Motorcycles: Green or Obscene?
Last month I nearly bought a motorcycle. My motive was not the usual mid-life identity crisis. Although I qualify chronologically for that popular personality disorder, my reason for shopping for two wheels instead of four was idealistic rather than psychological. I simply wanted the most environmentally friendly means of transportation for my daily commute. It never occurred to me that a motorcycle might be far more polluting than the worst SUV!
Before I provide the shocking emission statistics, permit me to share the story of my quest for a green vehicle. The story of my search might be the journey of Everyman who longs for a responsible means of transportation. The motorcycle seemed the answer to my needs. If I had not taken the time to look long and hard for the truth, I might be blissfully riding a smog belcher right now. It amazes me to think how many concerned commuters might be aggravating the very problem they believe themselves to be trying so arduously to solve by choosing a motorcycle.
Let's consider the allure of two wheels. First and foremost, there is the issue of miles per gallon. The best small four wheeled gas burners offer somewhere in the neighborhood of thirty, or maybe (rarely) forty miles per gallon. Motorcycles can offer sixty or seventy miles per gallon. The lightest of cars far outweighs the biggest bike and has a much larger engine. As far as price comparisons, $7000.00 buys a lot of motorcycle, while twice that amount buys only the cheapest of autos. Finally, (in a bow to the mid-life thing) motorcycles are a hell of a lot more fun and much sexier than cars.
On the downside, motorcycles lose their appeal when the weather turns nasty. Furthermore, the sexy image thing is great for the weekend but has a tendency to turn the other way in the business world. Let's face it, in most professional situations, clients don't respond with trust to a biker in leather arriving at their door. The biggest disadvantage of motorcycles to cars in most peoples' minds is safety. Bikes are statistically, and many argue inherently, far more dangerous than cars.
All the disadvantages meant little to me though, because I am a bicyclist. I've been commuting on two wheels for twenty years. When it rains, I wear a rain coat. I stopped caring about my image years ago. As far as the safety issue goes, the only reason bikes (motorized or not) are dangerous is because of the fine target they present to cars. I decided a long time ago that my concern for the environment was more important to me than what I like to call "the illusion of safety." For years I have been responding to motorists who ask "Aren't you afraid to ride a bike?" with "What, you think you're safe in a car?"
Last year, the size of the community I live in doubled with the advent of a massive housing development. The road I pedaled to work changed from a pleasantly challenging winding mountain road to a dangerously heavily traveled winding mountain road. There is no bike lane on this road; not even a shoulder. When the gravel trucks and the racing commuters pass me, the space they give a bicycle depends solely on whether a vehicle is approaching from the opposite direction. I figure it's just a matter of time, and I'm unwilling to die for the cause if it can be avoided.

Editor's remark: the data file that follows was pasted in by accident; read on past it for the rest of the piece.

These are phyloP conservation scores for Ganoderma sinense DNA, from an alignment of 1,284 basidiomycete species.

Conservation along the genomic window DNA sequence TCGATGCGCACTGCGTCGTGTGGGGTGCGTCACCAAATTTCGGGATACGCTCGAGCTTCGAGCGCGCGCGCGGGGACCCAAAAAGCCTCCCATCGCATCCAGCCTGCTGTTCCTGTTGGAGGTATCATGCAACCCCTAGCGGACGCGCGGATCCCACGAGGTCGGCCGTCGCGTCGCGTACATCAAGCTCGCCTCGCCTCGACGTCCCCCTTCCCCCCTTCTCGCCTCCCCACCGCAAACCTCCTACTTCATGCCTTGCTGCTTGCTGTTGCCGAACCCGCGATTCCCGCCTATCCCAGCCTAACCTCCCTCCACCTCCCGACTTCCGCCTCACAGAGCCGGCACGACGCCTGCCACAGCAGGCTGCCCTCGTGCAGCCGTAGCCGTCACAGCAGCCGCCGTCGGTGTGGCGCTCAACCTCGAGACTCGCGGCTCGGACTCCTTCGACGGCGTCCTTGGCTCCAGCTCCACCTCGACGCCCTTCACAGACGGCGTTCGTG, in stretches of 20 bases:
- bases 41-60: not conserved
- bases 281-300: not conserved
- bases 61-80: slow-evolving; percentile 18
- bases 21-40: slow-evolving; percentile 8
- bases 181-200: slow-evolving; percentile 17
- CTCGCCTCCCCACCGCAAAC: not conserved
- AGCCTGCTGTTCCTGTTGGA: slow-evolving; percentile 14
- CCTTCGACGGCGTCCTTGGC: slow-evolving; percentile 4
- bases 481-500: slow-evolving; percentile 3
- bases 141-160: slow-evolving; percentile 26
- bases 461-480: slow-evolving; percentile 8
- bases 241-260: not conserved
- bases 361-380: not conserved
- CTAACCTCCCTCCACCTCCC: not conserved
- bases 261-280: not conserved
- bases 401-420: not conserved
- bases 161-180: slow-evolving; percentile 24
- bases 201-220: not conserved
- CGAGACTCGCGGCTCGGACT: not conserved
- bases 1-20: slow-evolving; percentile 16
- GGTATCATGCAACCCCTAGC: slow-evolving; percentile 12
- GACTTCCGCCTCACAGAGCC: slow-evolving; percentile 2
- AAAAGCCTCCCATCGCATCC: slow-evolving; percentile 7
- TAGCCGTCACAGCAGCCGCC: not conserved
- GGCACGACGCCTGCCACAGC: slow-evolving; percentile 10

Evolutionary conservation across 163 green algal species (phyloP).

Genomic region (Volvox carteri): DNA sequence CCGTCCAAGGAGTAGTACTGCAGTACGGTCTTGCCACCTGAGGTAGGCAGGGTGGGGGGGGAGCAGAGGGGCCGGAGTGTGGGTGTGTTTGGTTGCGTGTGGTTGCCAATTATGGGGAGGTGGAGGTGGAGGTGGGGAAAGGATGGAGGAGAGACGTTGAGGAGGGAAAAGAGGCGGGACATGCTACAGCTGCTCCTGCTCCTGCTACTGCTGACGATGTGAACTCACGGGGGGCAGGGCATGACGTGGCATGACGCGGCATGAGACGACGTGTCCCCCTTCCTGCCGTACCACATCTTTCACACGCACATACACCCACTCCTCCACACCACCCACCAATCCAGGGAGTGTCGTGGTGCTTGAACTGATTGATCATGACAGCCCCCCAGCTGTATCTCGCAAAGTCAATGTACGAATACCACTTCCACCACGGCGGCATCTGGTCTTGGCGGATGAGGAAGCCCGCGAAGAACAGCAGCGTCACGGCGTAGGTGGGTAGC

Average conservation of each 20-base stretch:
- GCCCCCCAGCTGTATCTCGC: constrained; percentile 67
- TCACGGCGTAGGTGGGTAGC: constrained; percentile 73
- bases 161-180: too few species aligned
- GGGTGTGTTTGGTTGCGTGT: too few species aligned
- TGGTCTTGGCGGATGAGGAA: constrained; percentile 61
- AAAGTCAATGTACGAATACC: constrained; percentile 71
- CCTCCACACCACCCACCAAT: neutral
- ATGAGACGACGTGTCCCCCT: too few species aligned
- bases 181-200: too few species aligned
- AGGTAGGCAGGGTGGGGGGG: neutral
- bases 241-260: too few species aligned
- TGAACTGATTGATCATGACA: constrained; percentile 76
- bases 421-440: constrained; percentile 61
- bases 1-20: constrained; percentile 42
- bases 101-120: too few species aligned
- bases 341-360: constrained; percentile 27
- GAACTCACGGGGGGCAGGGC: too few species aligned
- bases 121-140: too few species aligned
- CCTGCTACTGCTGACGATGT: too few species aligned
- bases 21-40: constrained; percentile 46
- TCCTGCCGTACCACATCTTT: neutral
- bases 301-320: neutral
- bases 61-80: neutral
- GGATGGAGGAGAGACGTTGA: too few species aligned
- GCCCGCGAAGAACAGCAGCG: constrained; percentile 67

Using the internet as the primary source for my information, I began my search in earnest. From what I learned, I ordered a Toyota Prius last May. While I waited the four months for delivery, I began to look at other options, especially ones that wouldn't put me out $20,000. The Environmental Protection Agency (EPA) has a wonderful site that shows emissions and mileage comparisons for all cars and trucks, but no motorcycles. When I visited the web sites of the bike manufacturers, there was never any mention of emissions, or mileage for that matter. The local motorcycle dealers claimed all sorts or wonderful things for their products, but were unable to provide any hard data.
Finally, after several exchanges with the EPA, I was contacted by someone who knew the answers. His name is Robert French. He works in the EPA. Rob confirmed my worst fears about motorcycle emissions. The statistics he provided are somewhat daunting for a layman, and he hastens to caution that the information he shares is not official EPAspeak. In short, he told me that, "In fact, motorcycles produce more harmful emissions than driving a car, or even a large SUV."
I asked Robert to compare a motorcycle with the Hybrid Toyota Prius. He wrote:
Consider that the cleanest motorcycles in the 2001 model year certified at a level of about 0.32 grams/mile of hydrocarbons on the Federal Test Procedure. On the exact same test procedure the Prius certified at a hydrocarbon level of 0.0024 grams/mile. The cleanest (highway) motorcycle is therefore more than 100 times dirtier than the Prius. Said another way, you could drive the Prius for more than 100 miles before you got to the same hydrocarbon levels the motorcycle would emit in only 1 mile of driving.
There is a Prius parked in my driveway as I write. I've been driving it for two weeks now. Every time I see a person on a scooter or motorcycle now, I wonder if he thinks he is doing the environment a favor. I am tempted to shout the truth out the window to him, "Park that beast and buy a Ford Explorer for Gaia's sake!"
What still amazes me is how hard it was to find out the dirty truth about the motorized two-wheeled world. While I hate to spoil anyone's fun, I think folks should know that motorcycles are not green machines, but are rather, for our environment, obscene machines.
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